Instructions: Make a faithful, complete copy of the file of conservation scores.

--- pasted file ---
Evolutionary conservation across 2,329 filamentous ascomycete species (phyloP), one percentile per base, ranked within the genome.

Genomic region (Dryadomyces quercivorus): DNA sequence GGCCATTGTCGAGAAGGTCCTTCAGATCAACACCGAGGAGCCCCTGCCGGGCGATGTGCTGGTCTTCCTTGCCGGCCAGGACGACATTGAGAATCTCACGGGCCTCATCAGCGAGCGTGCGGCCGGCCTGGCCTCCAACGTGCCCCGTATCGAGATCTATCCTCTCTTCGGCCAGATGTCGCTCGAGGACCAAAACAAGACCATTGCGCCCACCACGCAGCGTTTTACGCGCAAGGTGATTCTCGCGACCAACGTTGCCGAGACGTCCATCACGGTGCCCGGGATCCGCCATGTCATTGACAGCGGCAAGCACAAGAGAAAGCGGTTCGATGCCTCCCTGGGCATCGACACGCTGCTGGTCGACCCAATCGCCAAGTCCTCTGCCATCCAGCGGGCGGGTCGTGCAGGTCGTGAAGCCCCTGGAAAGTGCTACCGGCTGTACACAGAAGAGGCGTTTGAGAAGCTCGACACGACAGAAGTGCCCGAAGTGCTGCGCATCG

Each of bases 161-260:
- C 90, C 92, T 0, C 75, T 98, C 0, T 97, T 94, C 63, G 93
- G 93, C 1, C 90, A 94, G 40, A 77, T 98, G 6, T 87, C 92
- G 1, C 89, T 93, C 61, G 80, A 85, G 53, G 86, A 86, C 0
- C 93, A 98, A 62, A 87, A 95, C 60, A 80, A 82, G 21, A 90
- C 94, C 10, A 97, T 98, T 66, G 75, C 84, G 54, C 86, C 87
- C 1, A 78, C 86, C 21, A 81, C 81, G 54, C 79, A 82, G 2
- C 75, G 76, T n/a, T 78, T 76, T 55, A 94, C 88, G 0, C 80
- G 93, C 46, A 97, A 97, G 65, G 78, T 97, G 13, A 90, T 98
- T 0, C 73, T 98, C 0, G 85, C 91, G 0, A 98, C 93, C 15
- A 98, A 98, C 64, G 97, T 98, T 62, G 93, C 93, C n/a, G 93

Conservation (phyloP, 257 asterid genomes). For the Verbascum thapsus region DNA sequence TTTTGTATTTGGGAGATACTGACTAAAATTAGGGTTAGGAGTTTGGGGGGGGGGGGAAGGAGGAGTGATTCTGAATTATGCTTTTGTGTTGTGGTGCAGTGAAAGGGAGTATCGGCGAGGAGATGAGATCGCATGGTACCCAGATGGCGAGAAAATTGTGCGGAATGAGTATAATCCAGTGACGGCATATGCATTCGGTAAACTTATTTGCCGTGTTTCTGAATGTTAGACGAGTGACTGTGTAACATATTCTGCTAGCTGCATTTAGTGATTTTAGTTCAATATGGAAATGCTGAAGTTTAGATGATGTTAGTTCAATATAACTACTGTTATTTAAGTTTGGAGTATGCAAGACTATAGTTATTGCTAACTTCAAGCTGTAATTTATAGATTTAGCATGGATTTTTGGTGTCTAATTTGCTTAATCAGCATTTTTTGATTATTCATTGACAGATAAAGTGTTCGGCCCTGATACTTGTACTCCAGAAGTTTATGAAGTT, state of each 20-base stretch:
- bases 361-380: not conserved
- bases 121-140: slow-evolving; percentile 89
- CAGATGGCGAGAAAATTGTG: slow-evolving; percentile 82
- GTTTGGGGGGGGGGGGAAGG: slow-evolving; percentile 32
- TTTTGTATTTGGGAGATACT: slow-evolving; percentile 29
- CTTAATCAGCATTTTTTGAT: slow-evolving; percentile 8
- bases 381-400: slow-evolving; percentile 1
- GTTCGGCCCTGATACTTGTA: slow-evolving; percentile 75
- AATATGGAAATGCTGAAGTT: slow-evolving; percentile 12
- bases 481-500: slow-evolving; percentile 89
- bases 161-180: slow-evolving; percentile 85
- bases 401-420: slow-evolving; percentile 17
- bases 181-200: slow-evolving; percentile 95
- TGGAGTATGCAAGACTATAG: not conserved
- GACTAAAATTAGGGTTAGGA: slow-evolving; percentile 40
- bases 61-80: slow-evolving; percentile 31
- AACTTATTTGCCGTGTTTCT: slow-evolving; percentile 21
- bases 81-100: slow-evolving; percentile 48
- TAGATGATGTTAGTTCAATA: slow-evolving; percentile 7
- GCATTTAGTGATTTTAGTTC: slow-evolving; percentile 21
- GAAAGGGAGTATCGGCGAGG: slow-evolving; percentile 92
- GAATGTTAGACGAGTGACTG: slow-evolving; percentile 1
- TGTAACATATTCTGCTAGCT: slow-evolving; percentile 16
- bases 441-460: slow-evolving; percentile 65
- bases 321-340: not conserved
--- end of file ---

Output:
Evolutionary conservation across 2,329 filamentous ascomycete species (phyloP), one percentile per base, ranked within the genome.

Genomic region (Dryadomyces quercivorus): DNA sequence GGCCATTGTCGAGAAGGTCCTTCAGATCAACACCGAGGAGCCCCTGCCGGGCGATGTGCTGGTCTTCCTTGCCGGCCAGGACGACATTGAGAATCTCACGGGCCTCATCAGCGAGCGTGCGGCCGGCCTGGCCTCCAACGTGCCCCGTATCGAGATCTATCCTCTCTTCGGCCAGATGTCGCTCGAGGACCAAAACAAGACCATTGCGCCCACCACGCAGCGTTTTACGCGCAAGGTGATTCTCGCGACCAACGTTGCCGAGACGTCCATCACGGTGCCCGGGATCCGCCATGTCATTGACAGCGGCAAGCACAAGAGAAAGCGGTTCGATGCCTCCCTGGGCATCGACACGCTGCTGGTCGACCCAATCGCCAAGTCCTCTGCCATCCAGCGGGCGGGTCGTGCAGGTCGTGAAGCCCCTGGAAAGTGCTACCGGCTGTACACAGAAGAGGCGTTTGAGAAGCTCGACACGACAGAAGTGCCCGAAGTGCTGCGCATCG

Each of bases 161-260:
- C 90, C 92, T 0, C 75, T 98, C 0, T 97, T 94, C 63, G 93
- G 93, C 1, C 90, A 94, G 40, A 77, T 98, G 6, T 87, C 92
- G 1, C 89, T 93, C 61, G 80, A 85, G 53, G 86, A 86, C 0
- C 93, A 98, A 62, A 87, A 95, C 60, A 80, A 82, G 21, A 90
- C 94, C 10, A 97, T 98, T 66, G 75, C 84, G 54, C 86, C 87
- C 1, A 78, C 86, C 21, A 81, C 81, G 54, C 79, A 82, G 2
- C 75, G 76, T n/a, T 78, T 76, T 55, A 94, C 88, G 0, C 80
- G 93, C 46, A 97, A 97, G 65, G 78, T 97, G 13, A 90, T 98
- T 0, C 73, T 98, C 0, G 85, C 91, G 0, A 98, C 93, C 15
- A 98, A 98, C 64, G 97, T 98, T 62, G 93, C 93, C n/a, G 93

Conservation (phyloP, 257 asterid genomes). For the Verbascum thapsus region DNA sequence TTTTGTATTTGGGAGATACTGACTAAAATTAGGGTTAGGAGTTTGGGGGGGGGGGGAAGGAGGAGTGATTCTGAATTATGCTTTTGTGTTGTGGTGCAGTGAAAGGGAGTATCGGCGAGGAGATGAGATCGCATGGTACCCAGATGGCGAGAAAATTGTGCGGAATGAGTATAATCCAGTGACGGCATATGCATTCGGTAAACTTATTTGCCGTGTTTCTGAATGTTAGACGAGTGACTGTGTAACATATTCTGCTAGCTGCATTTAGTGATTTTAGTTCAATATGGAAATGCTGAAGTTTAGATGATGTTAGTTCAATATAACTACTGTTATTTAAGTTTGGAGTATGCAAGACTATAGTTATTGCTAACTTCAAGCTGTAATTTATAGATTTAGCATGGATTTTTGGTGTCTAATTTGCTTAATCAGCATTTTTTGATTATTCATTGACAGATAAAGTGTTCGGCCCTGATACTTGTACTCCAGAAGTTTATGAAGTT, state of each 20-base stretch:
- bases 361-380: not conserved
- bases 121-140: slow-evolving; percentile 89
- CAGATGGCGAGAAAATTGTG: slow-evolving; percentile 82
- GTTTGGGGGGGGGGGGAAGG: slow-evolving; percentile 32
- TTTTGTATTTGGGAGATACT: slow-evolving; percentile 29
- CTTAATCAGCATTTTTTGAT: slow-evolving; percentile 8
- bases 381-400: slow-evolving; percentile 1
- GTTCGGCCCTGATACTTGTA: slow-evolving; percentile 75
- AATATGGAAATGCTGAAGTT: slow-evolving; percentile 12
- bases 481-500: slow-evolving; percentile 89
- bases 161-180: slow-evolving; percentile 85
- bases 401-420: slow-evolving; percentile 17
- bases 181-200: slow-evolving; percentile 95
- TGGAGTATGCAAGACTATAG: not conserved
- GACTAAAATTAGGGTTAGGA: slow-evolving; percentile 40
- bases 61-80: slow-evolving; percentile 31
- AACTTATTTGCCGTGTTTCT: slow-evolving; percentile 21
- bases 81-100: slow-evolving; percentile 48
- TAGATGATGTTAGTTCAATA: slow-evolving; percentile 7
- GCATTTAGTGATTTTAGTTC: slow-evolving; percentile 21
- GAAAGGGAGTATCGGCGAGG: slow-evolving; percentile 92
- GAATGTTAGACGAGTGACTG: slow-evolving; percentile 1
- TGTAACATATTCTGCTAGCT: slow-evolving; percentile 16
- bases 441-460: slow-evolving; percentile 65
- bases 321-340: not conserved